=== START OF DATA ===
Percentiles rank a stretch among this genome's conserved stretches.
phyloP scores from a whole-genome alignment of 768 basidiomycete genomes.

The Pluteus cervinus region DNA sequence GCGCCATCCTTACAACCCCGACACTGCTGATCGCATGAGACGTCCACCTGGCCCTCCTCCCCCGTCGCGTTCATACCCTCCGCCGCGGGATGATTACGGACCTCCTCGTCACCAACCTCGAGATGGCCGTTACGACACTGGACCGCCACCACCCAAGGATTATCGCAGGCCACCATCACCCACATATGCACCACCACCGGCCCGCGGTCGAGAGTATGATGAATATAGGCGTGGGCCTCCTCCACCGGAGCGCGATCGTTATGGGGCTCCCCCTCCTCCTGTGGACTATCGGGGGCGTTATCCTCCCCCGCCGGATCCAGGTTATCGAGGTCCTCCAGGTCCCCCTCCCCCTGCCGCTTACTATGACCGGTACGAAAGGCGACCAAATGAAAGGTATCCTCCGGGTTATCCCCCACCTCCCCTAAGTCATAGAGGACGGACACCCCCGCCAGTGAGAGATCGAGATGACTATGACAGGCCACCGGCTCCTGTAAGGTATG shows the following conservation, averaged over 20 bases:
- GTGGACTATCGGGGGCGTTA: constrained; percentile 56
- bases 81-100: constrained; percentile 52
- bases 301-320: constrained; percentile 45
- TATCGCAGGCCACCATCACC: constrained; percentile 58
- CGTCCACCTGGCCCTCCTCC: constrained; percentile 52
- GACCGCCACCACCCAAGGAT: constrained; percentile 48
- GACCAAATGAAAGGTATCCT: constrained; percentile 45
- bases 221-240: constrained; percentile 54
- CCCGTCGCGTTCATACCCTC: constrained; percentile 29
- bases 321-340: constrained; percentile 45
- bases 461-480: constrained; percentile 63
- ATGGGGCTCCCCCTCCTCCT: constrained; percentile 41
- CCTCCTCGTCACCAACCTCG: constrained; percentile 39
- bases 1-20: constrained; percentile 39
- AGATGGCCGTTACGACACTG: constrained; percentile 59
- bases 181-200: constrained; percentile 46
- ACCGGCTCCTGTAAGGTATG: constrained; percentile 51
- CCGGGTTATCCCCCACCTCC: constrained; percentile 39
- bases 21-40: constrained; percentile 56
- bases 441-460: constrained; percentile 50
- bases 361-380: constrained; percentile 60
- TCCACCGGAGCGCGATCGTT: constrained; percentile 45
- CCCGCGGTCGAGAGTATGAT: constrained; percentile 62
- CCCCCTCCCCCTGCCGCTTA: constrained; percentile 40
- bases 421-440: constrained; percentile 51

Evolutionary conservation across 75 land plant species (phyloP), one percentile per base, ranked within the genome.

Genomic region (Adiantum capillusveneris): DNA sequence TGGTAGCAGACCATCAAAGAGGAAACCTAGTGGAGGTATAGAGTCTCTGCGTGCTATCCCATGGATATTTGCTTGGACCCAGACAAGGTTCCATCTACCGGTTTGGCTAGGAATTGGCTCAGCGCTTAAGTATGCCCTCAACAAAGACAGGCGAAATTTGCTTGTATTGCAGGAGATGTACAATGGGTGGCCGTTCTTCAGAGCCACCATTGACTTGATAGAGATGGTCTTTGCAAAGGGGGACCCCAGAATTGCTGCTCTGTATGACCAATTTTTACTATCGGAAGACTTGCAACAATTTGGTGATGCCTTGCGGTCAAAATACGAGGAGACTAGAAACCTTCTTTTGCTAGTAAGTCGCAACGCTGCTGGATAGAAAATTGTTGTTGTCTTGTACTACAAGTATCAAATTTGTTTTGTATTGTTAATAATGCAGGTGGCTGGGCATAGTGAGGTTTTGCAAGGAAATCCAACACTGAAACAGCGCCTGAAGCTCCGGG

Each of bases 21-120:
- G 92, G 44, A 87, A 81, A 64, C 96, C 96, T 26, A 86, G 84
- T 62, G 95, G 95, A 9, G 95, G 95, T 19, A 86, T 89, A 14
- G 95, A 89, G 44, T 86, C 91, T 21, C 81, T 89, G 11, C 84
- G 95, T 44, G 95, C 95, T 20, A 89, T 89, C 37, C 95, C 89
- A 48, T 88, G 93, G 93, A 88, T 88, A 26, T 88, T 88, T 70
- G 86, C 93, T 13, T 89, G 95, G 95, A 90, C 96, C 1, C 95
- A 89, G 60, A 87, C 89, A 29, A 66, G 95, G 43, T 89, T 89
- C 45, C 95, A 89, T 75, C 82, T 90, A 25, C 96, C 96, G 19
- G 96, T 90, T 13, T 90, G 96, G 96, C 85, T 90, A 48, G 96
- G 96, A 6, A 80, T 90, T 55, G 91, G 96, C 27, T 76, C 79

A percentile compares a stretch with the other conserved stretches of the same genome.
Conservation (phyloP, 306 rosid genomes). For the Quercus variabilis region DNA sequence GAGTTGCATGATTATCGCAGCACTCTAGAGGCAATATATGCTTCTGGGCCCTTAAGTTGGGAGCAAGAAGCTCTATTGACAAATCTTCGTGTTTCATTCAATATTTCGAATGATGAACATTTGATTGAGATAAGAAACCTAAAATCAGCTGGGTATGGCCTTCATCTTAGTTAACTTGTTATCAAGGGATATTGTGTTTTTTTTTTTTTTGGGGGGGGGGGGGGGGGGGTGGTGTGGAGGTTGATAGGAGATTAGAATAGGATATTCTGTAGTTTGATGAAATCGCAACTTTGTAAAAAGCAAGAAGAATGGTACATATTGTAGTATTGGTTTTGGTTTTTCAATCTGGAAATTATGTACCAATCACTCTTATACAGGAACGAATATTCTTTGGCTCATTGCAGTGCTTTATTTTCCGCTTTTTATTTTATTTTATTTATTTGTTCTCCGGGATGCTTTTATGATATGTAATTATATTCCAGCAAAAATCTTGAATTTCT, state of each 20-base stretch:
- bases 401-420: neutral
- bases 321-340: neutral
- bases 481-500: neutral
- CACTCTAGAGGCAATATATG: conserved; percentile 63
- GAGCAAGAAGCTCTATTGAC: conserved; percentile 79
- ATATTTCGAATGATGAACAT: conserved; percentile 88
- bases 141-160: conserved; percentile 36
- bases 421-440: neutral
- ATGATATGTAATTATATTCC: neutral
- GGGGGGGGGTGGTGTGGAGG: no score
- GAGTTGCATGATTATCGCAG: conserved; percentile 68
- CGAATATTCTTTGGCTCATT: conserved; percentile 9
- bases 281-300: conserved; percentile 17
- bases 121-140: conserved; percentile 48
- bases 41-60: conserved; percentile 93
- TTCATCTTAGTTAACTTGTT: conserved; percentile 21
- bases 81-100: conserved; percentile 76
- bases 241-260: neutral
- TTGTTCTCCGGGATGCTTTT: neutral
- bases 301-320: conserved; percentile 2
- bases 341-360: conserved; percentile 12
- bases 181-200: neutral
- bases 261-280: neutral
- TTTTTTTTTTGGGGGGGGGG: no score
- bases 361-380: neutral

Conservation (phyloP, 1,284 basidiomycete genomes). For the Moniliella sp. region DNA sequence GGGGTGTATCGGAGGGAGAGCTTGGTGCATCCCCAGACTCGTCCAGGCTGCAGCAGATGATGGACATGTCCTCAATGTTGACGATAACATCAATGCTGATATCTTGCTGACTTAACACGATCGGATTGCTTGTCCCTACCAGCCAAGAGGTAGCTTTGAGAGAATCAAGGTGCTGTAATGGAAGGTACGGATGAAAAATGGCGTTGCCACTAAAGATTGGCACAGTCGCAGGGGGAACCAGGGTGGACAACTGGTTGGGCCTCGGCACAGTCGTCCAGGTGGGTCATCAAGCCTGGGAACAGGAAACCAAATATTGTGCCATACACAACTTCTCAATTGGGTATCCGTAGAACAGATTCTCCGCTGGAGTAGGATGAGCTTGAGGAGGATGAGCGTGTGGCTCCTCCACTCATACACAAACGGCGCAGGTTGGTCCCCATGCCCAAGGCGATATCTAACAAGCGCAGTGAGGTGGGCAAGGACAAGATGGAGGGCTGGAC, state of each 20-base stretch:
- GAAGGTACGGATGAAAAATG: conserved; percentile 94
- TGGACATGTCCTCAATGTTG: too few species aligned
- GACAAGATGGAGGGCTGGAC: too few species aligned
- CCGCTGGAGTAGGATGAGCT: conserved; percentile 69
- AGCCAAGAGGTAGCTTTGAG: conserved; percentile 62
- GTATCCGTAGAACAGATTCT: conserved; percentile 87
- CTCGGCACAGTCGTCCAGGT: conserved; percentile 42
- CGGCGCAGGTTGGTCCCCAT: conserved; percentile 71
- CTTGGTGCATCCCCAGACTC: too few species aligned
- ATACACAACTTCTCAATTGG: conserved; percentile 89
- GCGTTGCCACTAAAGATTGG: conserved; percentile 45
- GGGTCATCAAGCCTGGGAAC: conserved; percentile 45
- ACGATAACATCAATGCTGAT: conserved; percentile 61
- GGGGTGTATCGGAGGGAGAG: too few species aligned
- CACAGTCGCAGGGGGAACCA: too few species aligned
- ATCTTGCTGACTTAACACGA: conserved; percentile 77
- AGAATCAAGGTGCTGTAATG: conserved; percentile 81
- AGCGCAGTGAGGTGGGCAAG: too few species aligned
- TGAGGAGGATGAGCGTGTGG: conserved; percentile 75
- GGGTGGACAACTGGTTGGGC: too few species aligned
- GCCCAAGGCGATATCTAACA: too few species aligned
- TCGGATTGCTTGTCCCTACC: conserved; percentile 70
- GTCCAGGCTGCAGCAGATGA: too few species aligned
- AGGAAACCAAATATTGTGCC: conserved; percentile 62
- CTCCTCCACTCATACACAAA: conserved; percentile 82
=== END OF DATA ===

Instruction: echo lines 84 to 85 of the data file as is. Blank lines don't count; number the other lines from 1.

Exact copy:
- CACAGTCGCAGGGGGAACCA: too few species aligned
- ATCTTGCTGACTTAACACGA: conserved; percentile 77